Good morning travel writers! It’s Monday, do you have that article or guidebook written? Are you preparing to submit your work to an editor or publisher? Before you do, check out the “inside scoop” from editors and publishers. Does your work look professional? What are standard editing rates? Can you trust that publisher over the internet who says he’ll print your work? These are some questions to ask yourself before you send your work out the door or through cyberspace!
It’s safe to trust that publisher over the internet, as soon as the check clears! Remember, publishers pay authors. Authors do not pay publishers. If someone asks you to write a check, submit through Paypal, or provide a credit card, run the other way! Make sure to read the fine print! Do your research. You can find anything on the internet. Thoroughly research publishing companies. Follow your instincts. If the contract does not feel right then find another publisher.
Read the submission guidelines before you submit your work! Ensure that your travel book or article is in line with what the house publishes. Do you understand your audience? You will have to convince an editor or publisher that you do. Use resources such as libraries, forums, and colleges to evaluate your work; check grammar, facts, punctuation, spelling, etc. Allow non-family, non-work mates, and non-friends to read your article or book and provide feedback. Utilize the feedback to improve your work.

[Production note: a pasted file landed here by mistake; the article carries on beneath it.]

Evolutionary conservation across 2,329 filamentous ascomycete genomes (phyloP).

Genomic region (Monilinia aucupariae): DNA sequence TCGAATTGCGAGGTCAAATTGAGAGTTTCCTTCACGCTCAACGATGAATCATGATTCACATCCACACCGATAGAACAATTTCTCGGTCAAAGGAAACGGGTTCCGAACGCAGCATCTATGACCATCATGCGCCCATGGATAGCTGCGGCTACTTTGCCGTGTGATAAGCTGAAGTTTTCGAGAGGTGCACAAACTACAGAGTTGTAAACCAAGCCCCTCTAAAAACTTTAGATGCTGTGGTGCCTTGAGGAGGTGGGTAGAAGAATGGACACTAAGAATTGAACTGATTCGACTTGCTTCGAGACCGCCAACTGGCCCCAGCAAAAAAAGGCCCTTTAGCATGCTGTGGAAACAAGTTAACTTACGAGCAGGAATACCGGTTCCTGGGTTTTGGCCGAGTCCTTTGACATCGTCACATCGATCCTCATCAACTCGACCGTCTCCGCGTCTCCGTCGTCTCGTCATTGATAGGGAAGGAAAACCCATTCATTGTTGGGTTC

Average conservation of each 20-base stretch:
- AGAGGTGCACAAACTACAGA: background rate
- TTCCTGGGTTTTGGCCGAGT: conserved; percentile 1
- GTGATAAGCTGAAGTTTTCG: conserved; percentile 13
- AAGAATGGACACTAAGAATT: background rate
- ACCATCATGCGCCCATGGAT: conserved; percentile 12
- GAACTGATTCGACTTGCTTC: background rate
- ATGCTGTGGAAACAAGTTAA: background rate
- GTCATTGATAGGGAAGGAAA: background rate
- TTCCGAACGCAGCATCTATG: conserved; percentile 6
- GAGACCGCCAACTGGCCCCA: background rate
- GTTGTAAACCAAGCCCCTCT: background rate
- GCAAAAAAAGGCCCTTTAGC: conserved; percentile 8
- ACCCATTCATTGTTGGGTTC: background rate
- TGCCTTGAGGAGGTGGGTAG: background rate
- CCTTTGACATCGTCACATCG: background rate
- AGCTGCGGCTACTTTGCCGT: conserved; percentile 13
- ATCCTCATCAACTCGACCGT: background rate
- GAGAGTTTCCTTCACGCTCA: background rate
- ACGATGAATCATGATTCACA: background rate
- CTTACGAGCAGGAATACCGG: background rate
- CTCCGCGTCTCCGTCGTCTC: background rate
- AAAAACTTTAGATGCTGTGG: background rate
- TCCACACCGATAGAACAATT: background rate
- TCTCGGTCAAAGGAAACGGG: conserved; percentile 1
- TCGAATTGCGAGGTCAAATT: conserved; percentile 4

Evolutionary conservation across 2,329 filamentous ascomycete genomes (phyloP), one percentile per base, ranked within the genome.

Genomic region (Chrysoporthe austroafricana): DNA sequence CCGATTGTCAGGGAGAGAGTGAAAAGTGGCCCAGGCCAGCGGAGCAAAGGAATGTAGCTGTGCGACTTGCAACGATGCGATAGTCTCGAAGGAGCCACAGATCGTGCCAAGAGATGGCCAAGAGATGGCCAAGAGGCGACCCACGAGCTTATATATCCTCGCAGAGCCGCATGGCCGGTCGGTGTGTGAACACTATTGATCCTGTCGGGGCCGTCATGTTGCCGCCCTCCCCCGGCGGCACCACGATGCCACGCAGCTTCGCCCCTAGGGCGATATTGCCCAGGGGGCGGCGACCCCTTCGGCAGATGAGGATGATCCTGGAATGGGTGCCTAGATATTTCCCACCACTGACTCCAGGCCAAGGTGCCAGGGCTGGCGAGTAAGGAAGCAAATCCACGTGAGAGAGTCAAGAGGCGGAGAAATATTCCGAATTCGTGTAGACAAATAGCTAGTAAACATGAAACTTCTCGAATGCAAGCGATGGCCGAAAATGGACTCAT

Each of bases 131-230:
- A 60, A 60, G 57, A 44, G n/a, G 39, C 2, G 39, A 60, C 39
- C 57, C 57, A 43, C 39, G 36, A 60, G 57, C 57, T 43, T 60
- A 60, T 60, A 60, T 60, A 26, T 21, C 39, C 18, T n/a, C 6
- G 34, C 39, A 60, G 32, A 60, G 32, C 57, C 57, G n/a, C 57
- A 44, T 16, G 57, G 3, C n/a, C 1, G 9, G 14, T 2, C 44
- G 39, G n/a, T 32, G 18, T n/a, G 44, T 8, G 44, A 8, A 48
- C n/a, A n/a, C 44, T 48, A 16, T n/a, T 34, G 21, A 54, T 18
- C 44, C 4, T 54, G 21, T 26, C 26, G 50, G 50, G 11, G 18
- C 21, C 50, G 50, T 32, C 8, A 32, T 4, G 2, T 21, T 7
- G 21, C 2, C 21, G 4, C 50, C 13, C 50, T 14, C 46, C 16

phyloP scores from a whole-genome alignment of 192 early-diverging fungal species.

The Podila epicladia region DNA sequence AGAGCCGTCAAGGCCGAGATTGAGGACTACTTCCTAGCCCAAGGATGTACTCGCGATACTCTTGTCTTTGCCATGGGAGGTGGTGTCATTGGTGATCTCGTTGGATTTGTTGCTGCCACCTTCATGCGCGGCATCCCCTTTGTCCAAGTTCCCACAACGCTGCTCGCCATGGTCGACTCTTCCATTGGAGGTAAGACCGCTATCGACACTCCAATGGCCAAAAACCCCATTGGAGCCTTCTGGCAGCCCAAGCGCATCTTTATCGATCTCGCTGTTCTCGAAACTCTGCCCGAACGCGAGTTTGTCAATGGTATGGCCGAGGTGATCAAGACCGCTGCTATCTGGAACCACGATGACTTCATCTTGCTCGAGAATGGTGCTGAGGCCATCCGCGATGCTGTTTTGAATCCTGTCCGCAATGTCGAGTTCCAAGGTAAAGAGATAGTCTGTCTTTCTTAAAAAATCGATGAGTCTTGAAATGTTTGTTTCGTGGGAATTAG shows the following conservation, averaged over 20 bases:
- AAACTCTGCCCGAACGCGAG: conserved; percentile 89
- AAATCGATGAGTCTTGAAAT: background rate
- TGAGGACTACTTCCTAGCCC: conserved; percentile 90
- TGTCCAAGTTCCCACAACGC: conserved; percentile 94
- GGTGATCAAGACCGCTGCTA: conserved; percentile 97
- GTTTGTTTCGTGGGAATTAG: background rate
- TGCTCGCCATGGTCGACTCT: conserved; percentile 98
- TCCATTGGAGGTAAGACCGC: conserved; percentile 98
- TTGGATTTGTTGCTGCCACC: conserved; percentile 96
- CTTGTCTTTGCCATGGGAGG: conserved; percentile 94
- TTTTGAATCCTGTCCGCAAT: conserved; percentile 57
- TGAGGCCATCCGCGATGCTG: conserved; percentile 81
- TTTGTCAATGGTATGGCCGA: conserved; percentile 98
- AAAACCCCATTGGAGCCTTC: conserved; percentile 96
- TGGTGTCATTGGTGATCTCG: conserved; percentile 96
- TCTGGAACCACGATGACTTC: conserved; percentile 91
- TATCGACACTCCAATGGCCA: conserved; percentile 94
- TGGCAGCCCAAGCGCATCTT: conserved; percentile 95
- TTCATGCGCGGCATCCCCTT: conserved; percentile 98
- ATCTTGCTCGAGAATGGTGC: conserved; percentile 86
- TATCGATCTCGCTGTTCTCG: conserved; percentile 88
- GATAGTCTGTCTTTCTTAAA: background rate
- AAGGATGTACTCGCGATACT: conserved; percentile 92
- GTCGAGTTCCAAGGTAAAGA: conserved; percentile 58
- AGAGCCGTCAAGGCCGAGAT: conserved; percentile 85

Standard editing rates do not exist. You can have a complex editing project or light “copy editing” which is mainly mechanical. Rates vary among editors. For example, some editors charge by the project instead of by the hour. What you pay will depend on what you are looking for in an editor. Keep an open-mind. An editor will have suggestions that will benefit you and your work in the long run.
Finally, be a professional writer. Know the etiquette and make it your business to find out the “ins and outs” of the writer-publisher contract. Honesty is the best policy. If you are a new writer, say so and own it! Remember what Ralph Waldo Emerson said “Every artist was first an amateur.” Learn from your mistakes. Be open to constructive criticism and feedback. Ignore those who say that you cannot or will not make it as a travel writer. Here’s another tip, “the best revenge is success.” Keep writing and believing!
- Publishers and Agents. Offers great advice on how to pitch your book to editors and publishers.
- Circle of Friends Books. Excellent blog that provides writer, author, and publisher tips!
- Books, Magazines, and Travel and Outdoor Gear! National Geographic is your one-stop shop to culture, travel, exploration, and adventure!
- Right-Writing. Find “how-to” information about writing and opportunities to publish your work!
Now you know what editors and publishers really want!